A taste of Termeno

Wine is the raison d’être of postcard-pretty Termeno (Tramin in German). Nestled along the Strada del Vino, wine road, even its place name derives from a grape, the Traminer variety, tricky to grow elsewhere, here it enjoys its natural home. Award-winning cantina Hofstätter is located right on the village piazza, complete with a fine dining restaurant and a staircase that leads you to an outdoor “vine nursery”, where you can touch the vines and learn about how the winery’s outstanding Pinot Nero is made. (Must taste: single-vineyard Pinot Noir Barthenau Vigna San Urbano 2014.)

A five-minute walk and you’re at Elena Walch, whose fine white Beyond The Clouds consistently wows critics’ and wine lovers alike. The family-owned winery is now focusing on its red production, with an all-new automated vinification room. (Must taste: Gewürztraminer “Vigna Kastelaz” 2014.)

Elena Walch Photo by Helen Farrell

Driving out of the village towards Lake Caldero, Cantina Tramin is unmissable. A curious-looking green vine-like structure dominating its surrounding vineyards, Tramin is the local cooperative par excellence, putting out exceptional vintages year after year and celebrating local native grape varieties. (Must taste: Nussbaumer Gewürztraminer 2014).

Cantina Tramin, photo by: Helen Farrell 

Where to eat in and around Termeno

Hofstätter Garten (Piazza Municipio 7, Termeno): Design-led with wood finishes, cylindrical bottle-like lamps for every table and shelves lined with wine books, the winery’s restaurant serves contemporary cuisine and its own labels by the glass.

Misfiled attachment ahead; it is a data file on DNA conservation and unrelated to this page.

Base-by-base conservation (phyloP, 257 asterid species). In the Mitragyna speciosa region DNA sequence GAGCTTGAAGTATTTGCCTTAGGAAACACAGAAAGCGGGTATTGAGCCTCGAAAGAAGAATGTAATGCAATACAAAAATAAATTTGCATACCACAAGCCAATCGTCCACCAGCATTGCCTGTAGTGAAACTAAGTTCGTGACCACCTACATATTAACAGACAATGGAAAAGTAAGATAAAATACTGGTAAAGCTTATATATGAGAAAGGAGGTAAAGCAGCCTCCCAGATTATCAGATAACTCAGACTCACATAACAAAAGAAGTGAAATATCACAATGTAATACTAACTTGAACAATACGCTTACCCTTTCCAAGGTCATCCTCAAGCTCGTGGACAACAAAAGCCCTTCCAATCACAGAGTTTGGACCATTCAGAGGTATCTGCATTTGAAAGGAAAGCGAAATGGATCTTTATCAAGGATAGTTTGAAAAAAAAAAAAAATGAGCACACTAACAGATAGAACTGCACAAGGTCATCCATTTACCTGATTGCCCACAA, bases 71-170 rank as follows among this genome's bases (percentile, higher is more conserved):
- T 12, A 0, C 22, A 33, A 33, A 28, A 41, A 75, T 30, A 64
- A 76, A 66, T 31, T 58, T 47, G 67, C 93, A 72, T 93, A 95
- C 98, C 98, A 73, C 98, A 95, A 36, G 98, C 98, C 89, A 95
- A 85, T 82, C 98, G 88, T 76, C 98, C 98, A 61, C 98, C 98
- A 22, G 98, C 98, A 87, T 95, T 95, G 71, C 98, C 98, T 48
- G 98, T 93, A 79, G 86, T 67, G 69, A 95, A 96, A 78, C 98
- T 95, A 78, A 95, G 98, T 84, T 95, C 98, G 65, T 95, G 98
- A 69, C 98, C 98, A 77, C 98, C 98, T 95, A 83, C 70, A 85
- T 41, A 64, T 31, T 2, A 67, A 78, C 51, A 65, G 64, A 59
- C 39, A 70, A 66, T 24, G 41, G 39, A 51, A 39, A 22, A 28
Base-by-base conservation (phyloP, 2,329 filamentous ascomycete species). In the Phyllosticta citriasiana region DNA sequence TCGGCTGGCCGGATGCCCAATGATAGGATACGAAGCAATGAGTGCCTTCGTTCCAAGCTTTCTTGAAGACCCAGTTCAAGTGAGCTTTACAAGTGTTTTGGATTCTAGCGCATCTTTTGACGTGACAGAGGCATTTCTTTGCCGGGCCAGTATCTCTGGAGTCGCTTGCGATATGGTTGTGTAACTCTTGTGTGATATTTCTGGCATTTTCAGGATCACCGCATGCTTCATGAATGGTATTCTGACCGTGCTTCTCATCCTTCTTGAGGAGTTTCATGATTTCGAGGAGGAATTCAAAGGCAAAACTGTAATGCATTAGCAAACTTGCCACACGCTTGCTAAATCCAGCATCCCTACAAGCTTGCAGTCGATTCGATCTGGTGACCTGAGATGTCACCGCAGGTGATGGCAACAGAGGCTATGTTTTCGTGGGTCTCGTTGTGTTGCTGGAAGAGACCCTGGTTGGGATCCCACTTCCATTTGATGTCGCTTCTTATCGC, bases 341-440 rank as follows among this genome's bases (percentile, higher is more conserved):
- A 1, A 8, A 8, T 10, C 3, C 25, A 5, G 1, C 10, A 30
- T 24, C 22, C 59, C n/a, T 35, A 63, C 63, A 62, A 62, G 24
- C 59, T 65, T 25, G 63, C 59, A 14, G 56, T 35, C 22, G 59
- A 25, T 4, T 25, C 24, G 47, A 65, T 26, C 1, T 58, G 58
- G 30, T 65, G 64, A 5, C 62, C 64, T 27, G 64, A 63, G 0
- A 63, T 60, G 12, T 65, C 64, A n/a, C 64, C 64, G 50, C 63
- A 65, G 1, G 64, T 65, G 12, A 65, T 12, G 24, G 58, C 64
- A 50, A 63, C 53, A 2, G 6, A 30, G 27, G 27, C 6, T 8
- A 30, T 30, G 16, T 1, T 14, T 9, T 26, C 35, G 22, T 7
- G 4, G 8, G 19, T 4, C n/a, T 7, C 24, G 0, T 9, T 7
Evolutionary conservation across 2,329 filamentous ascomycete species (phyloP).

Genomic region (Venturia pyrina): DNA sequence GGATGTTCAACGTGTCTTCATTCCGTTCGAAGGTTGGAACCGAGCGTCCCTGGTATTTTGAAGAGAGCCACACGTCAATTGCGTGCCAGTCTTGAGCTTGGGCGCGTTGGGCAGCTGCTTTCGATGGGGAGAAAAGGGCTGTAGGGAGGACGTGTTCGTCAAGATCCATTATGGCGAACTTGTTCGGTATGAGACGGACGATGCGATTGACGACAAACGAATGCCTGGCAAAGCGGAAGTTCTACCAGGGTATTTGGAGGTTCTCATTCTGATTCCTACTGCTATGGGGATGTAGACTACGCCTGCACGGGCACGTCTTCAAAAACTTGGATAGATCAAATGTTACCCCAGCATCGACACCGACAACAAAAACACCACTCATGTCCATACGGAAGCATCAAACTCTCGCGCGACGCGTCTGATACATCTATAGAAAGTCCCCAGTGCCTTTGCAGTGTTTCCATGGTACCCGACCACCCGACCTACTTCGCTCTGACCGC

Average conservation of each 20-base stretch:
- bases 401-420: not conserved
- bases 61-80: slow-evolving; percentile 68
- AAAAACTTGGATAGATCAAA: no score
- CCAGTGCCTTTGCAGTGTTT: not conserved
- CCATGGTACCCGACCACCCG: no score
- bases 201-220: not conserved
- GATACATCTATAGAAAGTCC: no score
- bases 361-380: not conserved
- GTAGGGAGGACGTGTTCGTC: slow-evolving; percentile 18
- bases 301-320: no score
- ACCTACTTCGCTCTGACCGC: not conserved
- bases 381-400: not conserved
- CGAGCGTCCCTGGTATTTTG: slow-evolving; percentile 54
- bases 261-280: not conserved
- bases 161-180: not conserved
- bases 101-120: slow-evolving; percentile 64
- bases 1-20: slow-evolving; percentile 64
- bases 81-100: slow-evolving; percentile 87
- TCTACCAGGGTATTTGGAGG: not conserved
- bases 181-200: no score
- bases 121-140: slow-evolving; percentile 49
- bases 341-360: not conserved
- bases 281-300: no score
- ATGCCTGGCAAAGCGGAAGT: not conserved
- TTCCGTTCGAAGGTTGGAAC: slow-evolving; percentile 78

G’wuerzerkeller (Josef Von Zallinger Straße, 24): Classic Dolomite food at its most soul nourishing. Try the eggy pancake in broth, traditional speck canederli (dumplings) or the veal cutlet with pan-fried potatoes. They serve astonishingly elegant Lagrein produced by neighbouring winery Hofkellerei.

Ritterhof (Strada del Vino 1a, Caldero): Ideal for special occasions, this gourmet Mediterranean-meets-mountains restaurant is also a hotel and a winery, plus it affords spectacular views of the surrounding countryside.

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Where to stay in and around Termeno

A bike hotel but perfect for all, Hotel Traminer Hof (Strada del Vino, 43) is a 10-minute walk from all of Termeno’s must-visit winery. The on-site saunas and pools offer total relaxation.

Hotel Winzerhof (Rechtentalstraße 6) serves up “wine and wellness” half-board packages at its chalet-style accommodation with views over vineyards and mountains.

The two-star Gartenheim (Rathausplatz, 4) offers a cosy stay in rooms or apartments with wooden furnishings and balconies with mountain views. Plus, there’s an outdoor pool open during the summer.

Helen Farrell is editor-in-chief of The Florentine, the news magazine for Florence lovers. When she’s not sipping Vermentino and eating pappa al pomodoro in Tuscany, she broadens her food and wine research to other regions in Italy and beyond.